Walter Van Dyke Bingham
Excerpt from: The New York Times (Wednesday, July 9, 1952)
Washington, July 8 -- Dr. Walter Van Dyke Bingham, a pioneer in American psychology, died at his residence here today after a long illness. He was 72 years old.
Dr. Bingham was the author of a dozen books on personnel and employment psychology, in which field he was recognized as one of the world's leading authorities. During World War II, he was chief psychologist on the Adjutant General's staff of the army.
Born in Swan Lake City, Iowa, he was in 1901 graduated from Beloit College. Dr. Bingham received a Master's degree in 1907 from Harvard, and a doctorate from Harvard, and a doctorate from the University of Chicago the next year.
Until 1924, he had taught psychology at several colleges and universities, including the University of Chicago, Teachers' College of Columbia University, Dartmouth College and Carnegie Institute of Technology.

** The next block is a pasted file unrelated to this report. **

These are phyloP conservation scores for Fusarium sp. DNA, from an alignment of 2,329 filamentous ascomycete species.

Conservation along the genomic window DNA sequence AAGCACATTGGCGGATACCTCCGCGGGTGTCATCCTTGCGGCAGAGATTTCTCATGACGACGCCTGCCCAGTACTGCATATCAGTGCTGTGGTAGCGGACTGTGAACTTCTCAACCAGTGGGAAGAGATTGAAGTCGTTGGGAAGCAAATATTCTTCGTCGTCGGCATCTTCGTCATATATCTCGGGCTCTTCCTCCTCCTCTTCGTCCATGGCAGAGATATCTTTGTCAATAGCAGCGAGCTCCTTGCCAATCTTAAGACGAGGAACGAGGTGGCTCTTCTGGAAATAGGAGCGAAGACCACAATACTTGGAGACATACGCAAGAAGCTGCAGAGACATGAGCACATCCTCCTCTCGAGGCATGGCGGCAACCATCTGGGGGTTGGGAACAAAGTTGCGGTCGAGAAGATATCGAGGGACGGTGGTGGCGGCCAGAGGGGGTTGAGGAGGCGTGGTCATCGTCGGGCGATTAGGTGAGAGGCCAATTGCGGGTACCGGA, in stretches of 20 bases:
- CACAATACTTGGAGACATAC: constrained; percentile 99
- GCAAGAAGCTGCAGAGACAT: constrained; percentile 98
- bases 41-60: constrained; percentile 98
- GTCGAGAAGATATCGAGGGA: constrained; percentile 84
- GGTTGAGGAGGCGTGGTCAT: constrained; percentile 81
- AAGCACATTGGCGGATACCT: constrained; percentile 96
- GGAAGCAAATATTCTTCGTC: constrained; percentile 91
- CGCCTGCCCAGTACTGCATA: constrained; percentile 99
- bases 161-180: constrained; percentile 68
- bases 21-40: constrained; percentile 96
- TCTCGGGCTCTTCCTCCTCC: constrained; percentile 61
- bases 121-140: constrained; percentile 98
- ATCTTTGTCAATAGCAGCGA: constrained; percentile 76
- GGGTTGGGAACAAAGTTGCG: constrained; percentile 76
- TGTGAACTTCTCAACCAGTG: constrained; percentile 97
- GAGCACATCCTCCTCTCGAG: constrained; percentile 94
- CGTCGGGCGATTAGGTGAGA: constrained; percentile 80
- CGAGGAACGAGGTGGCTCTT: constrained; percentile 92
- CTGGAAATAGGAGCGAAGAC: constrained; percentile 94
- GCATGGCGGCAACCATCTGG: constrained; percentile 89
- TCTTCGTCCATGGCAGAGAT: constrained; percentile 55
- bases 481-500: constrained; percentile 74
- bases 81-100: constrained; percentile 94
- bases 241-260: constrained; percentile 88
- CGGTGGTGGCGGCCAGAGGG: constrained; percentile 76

He then moved into the field of industrial psychology, in which he remained active until World War II. Having served the army as a psychologist in the First World War, Dr. Bingham was recalled by the War Department when World War II broke out to serve on the Army's National Research Council on Classification of Military Personnel. At the same time he served the Adjutant General's office as chief psychologist.
For his war service, Dr. Bingham received the Secretary of War's emblem for exceptional civilian service.
From 1946 to 1948, he was chairman of the Council of Advisers to the Director of Personnel and Administration of the Army's General Staff. Since 1949, he had served the Secretary of Defense as a consultant on personnel policies.
Dr. Bingham was past president of the American Association of Applied Psychology and past secretary of the American Psychological Association.
He is survived by his widow, Mrs. Millicent Todd Bingham, a noted authority on the poetry of Emily Dickinson, and a brother, Louis L. Bingham of Los Angeles.
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